Economy: Debt collection is the new growth industry
Sometimes a press release is so compelling, you just have to print it:
WELCOME RELIEF TO THE NATION'S 14 MILLION UNEMPLOYED:
PROMINENT DEBT COLLECTION AGENCY, CFS II, ANNOUNCES PLANS TO EXPAND NATIONWIDE
WILL ADD 10,000 NEW JOBS IN THE NEXT THREE YEARS
Well, maybe printing the headline is enough. CFS II, which positions itself as a humane alternative to the hectoring approach taken by the typical bill collector, evidently misses the irony of touting how good the downturn has been for the debt-collection business. The Tulsa, Okla.-based firm plans to launch call centers -- i.e., phone banks its employees will use to dun people for money -- in five states. Each center will employ 500 people initially, growing to 2,000 by the third year of operation, the company pledged.
Chief Executive Bill Bartmann is putting up $6.6 million to fund CFS II's growth, the company said. The risk for Bartmann is that if the economy rebounds vigorously, employment and personal income will rise and the number of people having trouble making ends meet will plummet. From the look of things, though, his $6.6 million seems safe.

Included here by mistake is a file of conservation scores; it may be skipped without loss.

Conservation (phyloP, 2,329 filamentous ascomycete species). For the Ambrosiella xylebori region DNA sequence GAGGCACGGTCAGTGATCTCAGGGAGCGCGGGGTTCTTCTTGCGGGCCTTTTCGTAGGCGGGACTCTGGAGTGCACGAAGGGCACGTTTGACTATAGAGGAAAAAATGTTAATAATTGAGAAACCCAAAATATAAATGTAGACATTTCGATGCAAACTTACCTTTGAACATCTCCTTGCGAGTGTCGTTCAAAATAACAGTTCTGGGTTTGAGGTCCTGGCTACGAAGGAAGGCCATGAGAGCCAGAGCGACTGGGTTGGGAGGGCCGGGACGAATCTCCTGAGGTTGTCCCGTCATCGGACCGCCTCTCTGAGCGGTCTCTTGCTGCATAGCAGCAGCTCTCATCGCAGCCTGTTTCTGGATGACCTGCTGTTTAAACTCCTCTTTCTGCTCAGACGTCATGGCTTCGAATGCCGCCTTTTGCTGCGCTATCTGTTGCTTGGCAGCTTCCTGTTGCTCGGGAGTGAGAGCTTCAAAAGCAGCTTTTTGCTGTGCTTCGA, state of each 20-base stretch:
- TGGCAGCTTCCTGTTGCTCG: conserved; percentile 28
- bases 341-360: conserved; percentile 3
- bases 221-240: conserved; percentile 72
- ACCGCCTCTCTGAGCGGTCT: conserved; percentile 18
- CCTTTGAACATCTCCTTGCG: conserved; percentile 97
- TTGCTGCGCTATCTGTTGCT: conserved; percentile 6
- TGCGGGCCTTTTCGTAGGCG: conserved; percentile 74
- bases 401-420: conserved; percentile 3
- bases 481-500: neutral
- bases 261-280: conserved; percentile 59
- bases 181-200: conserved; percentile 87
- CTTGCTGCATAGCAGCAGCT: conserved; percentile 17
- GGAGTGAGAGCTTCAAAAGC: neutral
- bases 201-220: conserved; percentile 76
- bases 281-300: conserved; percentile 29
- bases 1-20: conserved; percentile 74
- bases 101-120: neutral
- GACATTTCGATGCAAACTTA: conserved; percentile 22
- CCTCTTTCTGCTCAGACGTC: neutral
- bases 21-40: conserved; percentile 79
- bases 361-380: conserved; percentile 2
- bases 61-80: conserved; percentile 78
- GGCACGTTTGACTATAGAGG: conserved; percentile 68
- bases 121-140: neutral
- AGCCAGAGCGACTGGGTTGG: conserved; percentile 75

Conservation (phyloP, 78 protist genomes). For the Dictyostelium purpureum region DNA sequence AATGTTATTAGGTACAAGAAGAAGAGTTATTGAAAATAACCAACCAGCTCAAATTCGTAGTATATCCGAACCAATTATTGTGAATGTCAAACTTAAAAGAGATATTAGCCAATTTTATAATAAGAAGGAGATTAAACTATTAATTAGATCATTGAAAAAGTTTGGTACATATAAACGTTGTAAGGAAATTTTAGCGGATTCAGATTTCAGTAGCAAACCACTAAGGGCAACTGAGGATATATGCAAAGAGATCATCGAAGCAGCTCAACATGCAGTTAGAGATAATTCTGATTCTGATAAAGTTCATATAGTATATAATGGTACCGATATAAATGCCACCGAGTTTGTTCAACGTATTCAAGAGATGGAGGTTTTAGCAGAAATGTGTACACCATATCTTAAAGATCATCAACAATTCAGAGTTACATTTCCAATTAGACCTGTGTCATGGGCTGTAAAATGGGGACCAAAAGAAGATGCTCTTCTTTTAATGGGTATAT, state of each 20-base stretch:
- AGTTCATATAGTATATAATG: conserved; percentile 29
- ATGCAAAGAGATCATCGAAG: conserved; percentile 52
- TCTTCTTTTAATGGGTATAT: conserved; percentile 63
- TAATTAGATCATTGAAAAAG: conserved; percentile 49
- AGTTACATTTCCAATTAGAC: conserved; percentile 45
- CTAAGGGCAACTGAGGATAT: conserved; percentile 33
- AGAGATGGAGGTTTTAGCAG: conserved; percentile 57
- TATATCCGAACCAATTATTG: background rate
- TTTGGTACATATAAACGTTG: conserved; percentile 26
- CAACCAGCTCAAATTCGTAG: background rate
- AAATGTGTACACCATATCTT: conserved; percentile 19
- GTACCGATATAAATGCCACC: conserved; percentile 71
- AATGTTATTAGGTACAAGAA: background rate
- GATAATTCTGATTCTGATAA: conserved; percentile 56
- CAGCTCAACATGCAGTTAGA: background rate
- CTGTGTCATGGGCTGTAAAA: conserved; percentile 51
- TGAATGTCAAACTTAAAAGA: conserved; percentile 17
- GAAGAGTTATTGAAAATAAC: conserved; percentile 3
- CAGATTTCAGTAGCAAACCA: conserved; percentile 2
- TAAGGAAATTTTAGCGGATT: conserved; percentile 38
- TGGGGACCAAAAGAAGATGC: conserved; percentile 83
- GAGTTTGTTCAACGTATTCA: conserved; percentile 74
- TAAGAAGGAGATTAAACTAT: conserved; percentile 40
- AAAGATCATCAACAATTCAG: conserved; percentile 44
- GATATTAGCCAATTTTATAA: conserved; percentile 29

As the company put it, "With the current national unemployment rate at an astounding 9.1%, and no new jobs created this past August for the 14 million unemployed consumers, CFS II's expansion marks one company's important step to help defeat the jobs crisis."
Eight states with high unemployment rates are in the running for the five centers, but California is not among them. The state must not have the right jobless-to-deadbeat ratio.
-- Jon Healey
Photo: David Paul Morris / Bloomberg